"Things of value" that serve as bribery payments are not limited to cash and job offers: they can include stocks, personal property, debt forgiveness, and cash equivalents like gift certificates.
Bribes include the so-called "facilitation payments" -- non-official fees used to "grease the wheels" of a routine governmental action to move smoother/faster. Attaching a "facilitation payment" to a bureaucratic request may be a common practice in a foreign country one is doing business with -- but it remains unlawful for all US-based companies.
Business-Applicable Anti-Bribery Laws In The United States
Bribery is a crime -- one that both the person giving the bribe and the person taking the bribe can be charged with it.
The dominant piece of legislation focused on preventing and prosecuting bribery and corruption of US federal public officials is the United States is US Code Title 18 Section 201.
The Foreign Corrupt Practices Act of 1977 (FCPA) further forbids individuals and companies from directly or indirectly offering or providing corrupt payments/other things of value to non-US government officials, employees of certain types of state-owned entities, political candidates, political parties, and officials of a public international organization such as the UN or the World Bank.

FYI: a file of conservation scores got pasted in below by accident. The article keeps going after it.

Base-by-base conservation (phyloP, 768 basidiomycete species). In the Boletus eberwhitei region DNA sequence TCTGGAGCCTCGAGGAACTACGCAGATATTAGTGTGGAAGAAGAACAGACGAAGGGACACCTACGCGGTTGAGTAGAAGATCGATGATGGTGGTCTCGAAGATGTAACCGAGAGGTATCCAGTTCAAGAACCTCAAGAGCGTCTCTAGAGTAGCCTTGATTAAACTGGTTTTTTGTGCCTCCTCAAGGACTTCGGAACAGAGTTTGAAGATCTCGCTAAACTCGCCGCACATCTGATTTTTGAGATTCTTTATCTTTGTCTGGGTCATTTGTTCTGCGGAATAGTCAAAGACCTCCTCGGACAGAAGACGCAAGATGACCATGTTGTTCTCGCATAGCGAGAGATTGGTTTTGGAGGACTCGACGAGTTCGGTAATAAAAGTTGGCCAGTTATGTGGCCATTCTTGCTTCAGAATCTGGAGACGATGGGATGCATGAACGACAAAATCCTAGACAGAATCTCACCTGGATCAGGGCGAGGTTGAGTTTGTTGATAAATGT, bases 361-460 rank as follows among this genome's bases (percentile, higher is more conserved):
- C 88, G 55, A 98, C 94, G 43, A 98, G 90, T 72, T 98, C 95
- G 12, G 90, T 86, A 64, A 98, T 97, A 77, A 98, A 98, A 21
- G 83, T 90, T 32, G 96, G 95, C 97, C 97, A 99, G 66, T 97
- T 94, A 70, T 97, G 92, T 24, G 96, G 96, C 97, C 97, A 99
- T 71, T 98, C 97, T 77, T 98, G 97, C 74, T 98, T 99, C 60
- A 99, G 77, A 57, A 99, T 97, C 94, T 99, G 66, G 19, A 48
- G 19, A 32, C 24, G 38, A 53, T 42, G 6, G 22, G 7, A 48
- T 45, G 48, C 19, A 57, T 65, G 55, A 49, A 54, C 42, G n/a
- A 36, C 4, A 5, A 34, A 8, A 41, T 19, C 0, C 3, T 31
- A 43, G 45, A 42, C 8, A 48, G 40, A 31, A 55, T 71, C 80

The government agency in charge of enforcing the anti bribery laws stateside and abroad is the US Department of Justice, in tandem with the Securities and Exchange Commission.
Criminal Penalties For Bribery
Bribery is punishable by up to 15 years’ imprisonment, a fine of USD 250,000 (USD 500,000 for organizations) or up to three times the value of the bribe, and a disqualification from holding any federal office.
Proof Of Bribery
Proof of bribery of a public official requires a demonstrable case of "quid pro quo": it must be evident that a voluntary, mutually beneficial exchange of favors took place to the point where the recipient of the "gift" altered their behavior upon receiving it.
The intent to improperly influence the official with the gift also must be clearly demonstrated (as opposed to making a friendly gift in "good faith").
Who Needs An Anti-Bribery And Corruption Policy?